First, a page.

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Sprain   /spreɪn/   Listen
Sprain

verb
(past & past part. sprained; pres. part. spraining)
1.
Twist suddenly so as to sprain.  Synonyms: rick, turn, twist, wrench, wrick.  "The wrestler twisted his shoulder" , "The hikers sprained their ankles when they fell" , "I turned my ankle and couldn't walk for several days"






WordNet 3.0 © 2010 Princeton University








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"Sprain" Quotes from Famous Books



... sent for immediately on Julien's arrival, pronounced it a simple sprain, and declared that the preliminary treatment had been very skilfully applied, that the patient had now only to keep perfectly still. Two days later came La Guite from Reine, to inquire after M. de Buxieres's health. She brought a large bunch of lilies ...
— Serge Panine • Georges Ohnet

... hazards the day after receipt of your letter, though it found me suffering under a more severe attack than usual of my old grievance, spasmodic bile, and hardly able to crawl from my bed to the sofa. But how were you treated? Send me more particulars in your next. If indeed a simple sprain, as you denominate it, nothing would have been so judicious as friction—friction by the hand alone, supposing it could be applied immediately. Two years ago I happened to be calling on Mrs. Sheldon, when her coachman ...
— Memoir of Jane Austen • James Edward Austen-Leigh

... vanished, wringing his hands in the intensity of his anxiety—twice he made a spasmodic movement as though intending to hobble forward and plunge into that vortex of fierce flame himself, but each time a groan was forced from his lips when he discovered that his leg was really useless, the sprain being serious. ...
— Canoe Mates in Canada - Three Boys Afloat on the Saskatchewan • St. George Rathborne

... in the company of the Duke," who is a truly distinguished Duke to his bad Country; "and in the exercise of the Academy,"—of Horsemanship, or what? "I have been absent from the latter near three weeks, by reason of a sprain I got in the sinews of my leg. My duty to my dear Mother; I hope you and she continue well. I am, Sir, your dutiful Son.—G. L." [The Works of Lord George Lyttelton, by ...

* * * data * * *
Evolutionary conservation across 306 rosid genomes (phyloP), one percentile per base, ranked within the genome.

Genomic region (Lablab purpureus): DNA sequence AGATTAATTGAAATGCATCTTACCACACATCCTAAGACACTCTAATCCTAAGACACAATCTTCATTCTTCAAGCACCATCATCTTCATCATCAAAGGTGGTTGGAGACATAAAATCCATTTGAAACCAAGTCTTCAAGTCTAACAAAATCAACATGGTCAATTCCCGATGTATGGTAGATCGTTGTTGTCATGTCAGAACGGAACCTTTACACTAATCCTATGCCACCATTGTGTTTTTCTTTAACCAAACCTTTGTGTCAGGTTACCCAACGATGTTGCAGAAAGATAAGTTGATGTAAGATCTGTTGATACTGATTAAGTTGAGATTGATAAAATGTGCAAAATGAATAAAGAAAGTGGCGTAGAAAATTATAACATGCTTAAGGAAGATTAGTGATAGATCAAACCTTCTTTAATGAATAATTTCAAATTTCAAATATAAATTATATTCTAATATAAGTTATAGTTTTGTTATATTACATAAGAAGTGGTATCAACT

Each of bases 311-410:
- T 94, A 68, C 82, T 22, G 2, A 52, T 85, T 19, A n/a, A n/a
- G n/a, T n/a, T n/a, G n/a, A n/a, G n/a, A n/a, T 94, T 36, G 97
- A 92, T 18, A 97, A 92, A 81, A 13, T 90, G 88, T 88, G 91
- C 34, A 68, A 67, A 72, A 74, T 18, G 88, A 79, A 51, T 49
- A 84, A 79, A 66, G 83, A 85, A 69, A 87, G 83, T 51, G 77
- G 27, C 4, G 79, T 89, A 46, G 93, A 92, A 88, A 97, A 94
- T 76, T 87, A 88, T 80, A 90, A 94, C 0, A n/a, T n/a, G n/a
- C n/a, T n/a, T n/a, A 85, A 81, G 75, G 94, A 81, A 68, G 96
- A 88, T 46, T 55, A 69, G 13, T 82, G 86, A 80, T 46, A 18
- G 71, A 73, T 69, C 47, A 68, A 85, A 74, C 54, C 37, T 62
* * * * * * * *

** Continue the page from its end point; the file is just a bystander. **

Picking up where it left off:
— History Of Friedrich II. of Prussia, Vol. VI. (of XXI.) • Thomas Carlyle

... sustained some injury more than a mere sprain, Lawrence had had the Howlett's doctor summoned, and that general practitioner had come and gone, after having assured Mr Croft that no bones had been broken; that Mrs Keswick's treatment was exactly what it should be, and that all that was necessary for him was to remain ...
— The Late Mrs. Null • Frank Richard Stockton

... said Skene, mockingly; "you're a fancy man, you are. Gloves too! They're too small for you. Don't you get hittin' nobody with them on, or you'll mebbe sprain your wrist." ...
— Cashel Byron's Profession • George Bernard Shaw

... see you!" exclaimed her brother. "What in the world did he do that for? You never told me that you were ailin'. Is it that sprain in your ankle?" ...
— A Chosen Few - Short Stories • Frank R. Stockton

... and there he lay in agony for eight days. The Indians were preparing to set out for the North. They invited Radisson to go with them. His sprain had not healed; but he could not miss the opportunity of approaching the Bay of the North. For two days he marched with the hunters, enduring torture at every step. The third day he could go no farther and they ...
— Pathfinders of the West • A. C. Laut

... my age I was never last, or even among the last, in anything; but I was never first. If I trained for a race, I was sure to sprain my ankle on the day when I was to run. If I pulled an oar with others, my oar was sure to break. If I competed for a prize, some unforeseen accident prevented my winning it at the last moment. Nothing to which I put my hand succeeded, and I got the reputation of being unlucky, until ...
— The Upper Berth • Francis Marion Crawford

... me feel a heap better, Hugh, when you're so positive," he hastened to admit. "I was afraid it might be something even worse than a sprain; but never mind what I thought. The question now is, what ought we ...
— The Chums of Scranton High on the Cinder Path • Donald Ferguson

... Broadway stage was passing at the time. A small man, whose wrinkled face indicated that he was over sixty, attempted to descend from the stage while in motion. In some way he lost his footing, and, falling, managed to sprain his ankle, his hat falling off and ...
— The Young Outlaw - or, Adrift in the Streets • Horatio Alger

... that I had lost the power of my right leg. My grandfather, an excellent anatomist as well as physician, the late worthy Alexander Wood, and many others of the most respectable of the faculty, were consulted. There appeared to be no dislocation or sprain; blisters and other topical remedies were applied in vain.[24] When the efforts of regular physicians had been exhausted without the slightest success, my anxious parents, during the course of many years, ...
— Memoirs of the Life of Sir Walter Scott, Volume I (of 10) • John Gibson Lockhart